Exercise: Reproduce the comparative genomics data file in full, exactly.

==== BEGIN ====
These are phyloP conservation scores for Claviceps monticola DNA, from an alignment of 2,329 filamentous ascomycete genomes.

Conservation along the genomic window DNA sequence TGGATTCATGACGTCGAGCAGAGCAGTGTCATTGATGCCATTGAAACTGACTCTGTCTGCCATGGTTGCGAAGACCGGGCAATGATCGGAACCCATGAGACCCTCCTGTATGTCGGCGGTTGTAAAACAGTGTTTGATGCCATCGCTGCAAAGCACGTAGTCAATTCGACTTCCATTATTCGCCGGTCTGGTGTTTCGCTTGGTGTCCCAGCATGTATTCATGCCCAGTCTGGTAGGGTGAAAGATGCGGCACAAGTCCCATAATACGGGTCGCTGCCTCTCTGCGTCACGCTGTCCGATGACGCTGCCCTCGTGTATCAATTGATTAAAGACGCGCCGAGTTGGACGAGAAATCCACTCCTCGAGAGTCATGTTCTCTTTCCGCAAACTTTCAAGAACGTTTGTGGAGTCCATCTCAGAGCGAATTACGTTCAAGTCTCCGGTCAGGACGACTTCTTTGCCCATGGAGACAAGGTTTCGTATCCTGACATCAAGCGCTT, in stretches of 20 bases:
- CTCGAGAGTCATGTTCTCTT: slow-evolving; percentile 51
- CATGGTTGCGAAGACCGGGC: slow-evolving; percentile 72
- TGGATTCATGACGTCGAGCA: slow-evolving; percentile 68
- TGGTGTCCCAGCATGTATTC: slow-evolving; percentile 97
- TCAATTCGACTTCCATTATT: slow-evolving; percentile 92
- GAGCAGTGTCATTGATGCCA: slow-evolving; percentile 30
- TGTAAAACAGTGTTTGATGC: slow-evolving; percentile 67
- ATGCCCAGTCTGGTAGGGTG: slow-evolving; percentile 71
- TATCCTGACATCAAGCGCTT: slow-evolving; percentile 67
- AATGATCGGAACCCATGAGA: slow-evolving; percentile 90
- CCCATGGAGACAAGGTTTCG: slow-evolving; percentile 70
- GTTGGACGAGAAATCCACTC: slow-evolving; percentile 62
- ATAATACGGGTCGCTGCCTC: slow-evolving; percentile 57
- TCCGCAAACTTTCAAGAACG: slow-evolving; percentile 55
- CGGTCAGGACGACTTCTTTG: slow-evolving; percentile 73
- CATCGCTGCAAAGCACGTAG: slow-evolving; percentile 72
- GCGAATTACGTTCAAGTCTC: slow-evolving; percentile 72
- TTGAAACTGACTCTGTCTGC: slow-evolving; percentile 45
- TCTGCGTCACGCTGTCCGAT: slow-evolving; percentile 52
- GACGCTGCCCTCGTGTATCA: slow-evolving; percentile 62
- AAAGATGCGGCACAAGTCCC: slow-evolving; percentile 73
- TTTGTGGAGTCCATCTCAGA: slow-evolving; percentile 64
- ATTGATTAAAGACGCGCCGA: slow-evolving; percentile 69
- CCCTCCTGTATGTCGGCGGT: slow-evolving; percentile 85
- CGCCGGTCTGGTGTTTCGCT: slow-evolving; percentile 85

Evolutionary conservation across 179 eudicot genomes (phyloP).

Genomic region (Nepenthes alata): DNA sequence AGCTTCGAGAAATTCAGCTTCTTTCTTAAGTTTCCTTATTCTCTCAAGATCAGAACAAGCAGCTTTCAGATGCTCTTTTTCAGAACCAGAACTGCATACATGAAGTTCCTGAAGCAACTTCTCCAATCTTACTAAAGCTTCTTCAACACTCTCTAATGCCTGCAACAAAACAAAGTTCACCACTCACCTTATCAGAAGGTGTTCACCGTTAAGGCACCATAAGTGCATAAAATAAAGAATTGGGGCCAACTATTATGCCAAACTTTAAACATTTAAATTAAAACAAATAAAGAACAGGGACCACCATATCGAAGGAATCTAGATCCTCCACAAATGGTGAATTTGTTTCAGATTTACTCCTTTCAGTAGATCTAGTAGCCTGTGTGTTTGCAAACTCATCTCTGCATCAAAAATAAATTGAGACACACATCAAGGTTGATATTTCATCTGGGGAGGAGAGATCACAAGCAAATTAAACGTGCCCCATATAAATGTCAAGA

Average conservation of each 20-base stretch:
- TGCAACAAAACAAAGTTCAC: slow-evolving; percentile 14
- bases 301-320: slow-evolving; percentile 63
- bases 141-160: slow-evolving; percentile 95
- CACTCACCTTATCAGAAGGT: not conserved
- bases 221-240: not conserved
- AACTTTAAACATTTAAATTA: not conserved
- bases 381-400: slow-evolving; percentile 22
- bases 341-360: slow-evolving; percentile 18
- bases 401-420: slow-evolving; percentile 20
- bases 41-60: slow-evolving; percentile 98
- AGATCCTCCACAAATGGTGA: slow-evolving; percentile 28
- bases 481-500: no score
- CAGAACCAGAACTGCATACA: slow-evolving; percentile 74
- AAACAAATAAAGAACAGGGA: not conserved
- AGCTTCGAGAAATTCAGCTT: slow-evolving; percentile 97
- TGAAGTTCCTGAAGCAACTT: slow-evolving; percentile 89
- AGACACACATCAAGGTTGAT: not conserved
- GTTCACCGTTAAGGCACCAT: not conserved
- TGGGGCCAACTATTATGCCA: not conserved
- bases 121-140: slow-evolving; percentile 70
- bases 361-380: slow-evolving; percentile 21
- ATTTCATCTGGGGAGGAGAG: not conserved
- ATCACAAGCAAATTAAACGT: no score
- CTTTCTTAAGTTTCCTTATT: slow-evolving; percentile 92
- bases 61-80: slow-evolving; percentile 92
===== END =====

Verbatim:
These are phyloP conservation scores for Claviceps monticola DNA, from an alignment of 2,329 filamentous ascomycete genomes.

Conservation along the genomic window DNA sequence TGGATTCATGACGTCGAGCAGAGCAGTGTCATTGATGCCATTGAAACTGACTCTGTCTGCCATGGTTGCGAAGACCGGGCAATGATCGGAACCCATGAGACCCTCCTGTATGTCGGCGGTTGTAAAACAGTGTTTGATGCCATCGCTGCAAAGCACGTAGTCAATTCGACTTCCATTATTCGCCGGTCTGGTGTTTCGCTTGGTGTCCCAGCATGTATTCATGCCCAGTCTGGTAGGGTGAAAGATGCGGCACAAGTCCCATAATACGGGTCGCTGCCTCTCTGCGTCACGCTGTCCGATGACGCTGCCCTCGTGTATCAATTGATTAAAGACGCGCCGAGTTGGACGAGAAATCCACTCCTCGAGAGTCATGTTCTCTTTCCGCAAACTTTCAAGAACGTTTGTGGAGTCCATCTCAGAGCGAATTACGTTCAAGTCTCCGGTCAGGACGACTTCTTTGCCCATGGAGACAAGGTTTCGTATCCTGACATCAAGCGCTT, in stretches of 20 bases:
- CTCGAGAGTCATGTTCTCTT: slow-evolving; percentile 51
- CATGGTTGCGAAGACCGGGC: slow-evolving; percentile 72
- TGGATTCATGACGTCGAGCA: slow-evolving; percentile 68
- TGGTGTCCCAGCATGTATTC: slow-evolving; percentile 97
- TCAATTCGACTTCCATTATT: slow-evolving; percentile 92
- GAGCAGTGTCATTGATGCCA: slow-evolving; percentile 30
- TGTAAAACAGTGTTTGATGC: slow-evolving; percentile 67
- ATGCCCAGTCTGGTAGGGTG: slow-evolving; percentile 71
- TATCCTGACATCAAGCGCTT: slow-evolving; percentile 67
- AATGATCGGAACCCATGAGA: slow-evolving; percentile 90
- CCCATGGAGACAAGGTTTCG: slow-evolving; percentile 70
- GTTGGACGAGAAATCCACTC: slow-evolving; percentile 62
- ATAATACGGGTCGCTGCCTC: slow-evolving; percentile 57
- TCCGCAAACTTTCAAGAACG: slow-evolving; percentile 55
- CGGTCAGGACGACTTCTTTG: slow-evolving; percentile 73
- CATCGCTGCAAAGCACGTAG: slow-evolving; percentile 72
- GCGAATTACGTTCAAGTCTC: slow-evolving; percentile 72
- TTGAAACTGACTCTGTCTGC: slow-evolving; percentile 45
- TCTGCGTCACGCTGTCCGAT: slow-evolving; percentile 52
- GACGCTGCCCTCGTGTATCA: slow-evolving; percentile 62
- AAAGATGCGGCACAAGTCCC: slow-evolving; percentile 73
- TTTGTGGAGTCCATCTCAGA: slow-evolving; percentile 64
- ATTGATTAAAGACGCGCCGA: slow-evolving; percentile 69
- CCCTCCTGTATGTCGGCGGT: slow-evolving; percentile 85
- CGCCGGTCTGGTGTTTCGCT: slow-evolving; percentile 85

Evolutionary conservation across 179 eudicot genomes (phyloP).

Genomic region (Nepenthes alata): DNA sequence AGCTTCGAGAAATTCAGCTTCTTTCTTAAGTTTCCTTATTCTCTCAAGATCAGAACAAGCAGCTTTCAGATGCTCTTTTTCAGAACCAGAACTGCATACATGAAGTTCCTGAAGCAACTTCTCCAATCTTACTAAAGCTTCTTCAACACTCTCTAATGCCTGCAACAAAACAAAGTTCACCACTCACCTTATCAGAAGGTGTTCACCGTTAAGGCACCATAAGTGCATAAAATAAAGAATTGGGGCCAACTATTATGCCAAACTTTAAACATTTAAATTAAAACAAATAAAGAACAGGGACCACCATATCGAAGGAATCTAGATCCTCCACAAATGGTGAATTTGTTTCAGATTTACTCCTTTCAGTAGATCTAGTAGCCTGTGTGTTTGCAAACTCATCTCTGCATCAAAAATAAATTGAGACACACATCAAGGTTGATATTTCATCTGGGGAGGAGAGATCACAAGCAAATTAAACGTGCCCCATATAAATGTCAAGA

Average conservation of each 20-base stretch:
- TGCAACAAAACAAAGTTCAC: slow-evolving; percentile 14
- bases 301-320: slow-evolving; percentile 63
- bases 141-160: slow-evolving; percentile 95
- CACTCACCTTATCAGAAGGT: not conserved
- bases 221-240: not conserved
- AACTTTAAACATTTAAATTA: not conserved
- bases 381-400: slow-evolving; percentile 22
- bases 341-360: slow-evolving; percentile 18
- bases 401-420: slow-evolving; percentile 20
- bases 41-60: slow-evolving; percentile 98
- AGATCCTCCACAAATGGTGA: slow-evolving; percentile 28
- bases 481-500: no score
- CAGAACCAGAACTGCATACA: slow-evolving; percentile 74
- AAACAAATAAAGAACAGGGA: not conserved
- AGCTTCGAGAAATTCAGCTT: slow-evolving; percentile 97
- TGAAGTTCCTGAAGCAACTT: slow-evolving; percentile 89
- AGACACACATCAAGGTTGAT: not conserved
- GTTCACCGTTAAGGCACCAT: not conserved
- TGGGGCCAACTATTATGCCA: not conserved
- bases 121-140: slow-evolving; percentile 70
- bases 361-380: slow-evolving; percentile 21
- ATTTCATCTGGGGAGGAGAG: not conserved
- ATCACAAGCAAATTAAACGT: no score
- CTTTCTTAAGTTTCCTTATT: slow-evolving; percentile 92
- bases 61-80: slow-evolving; percentile 92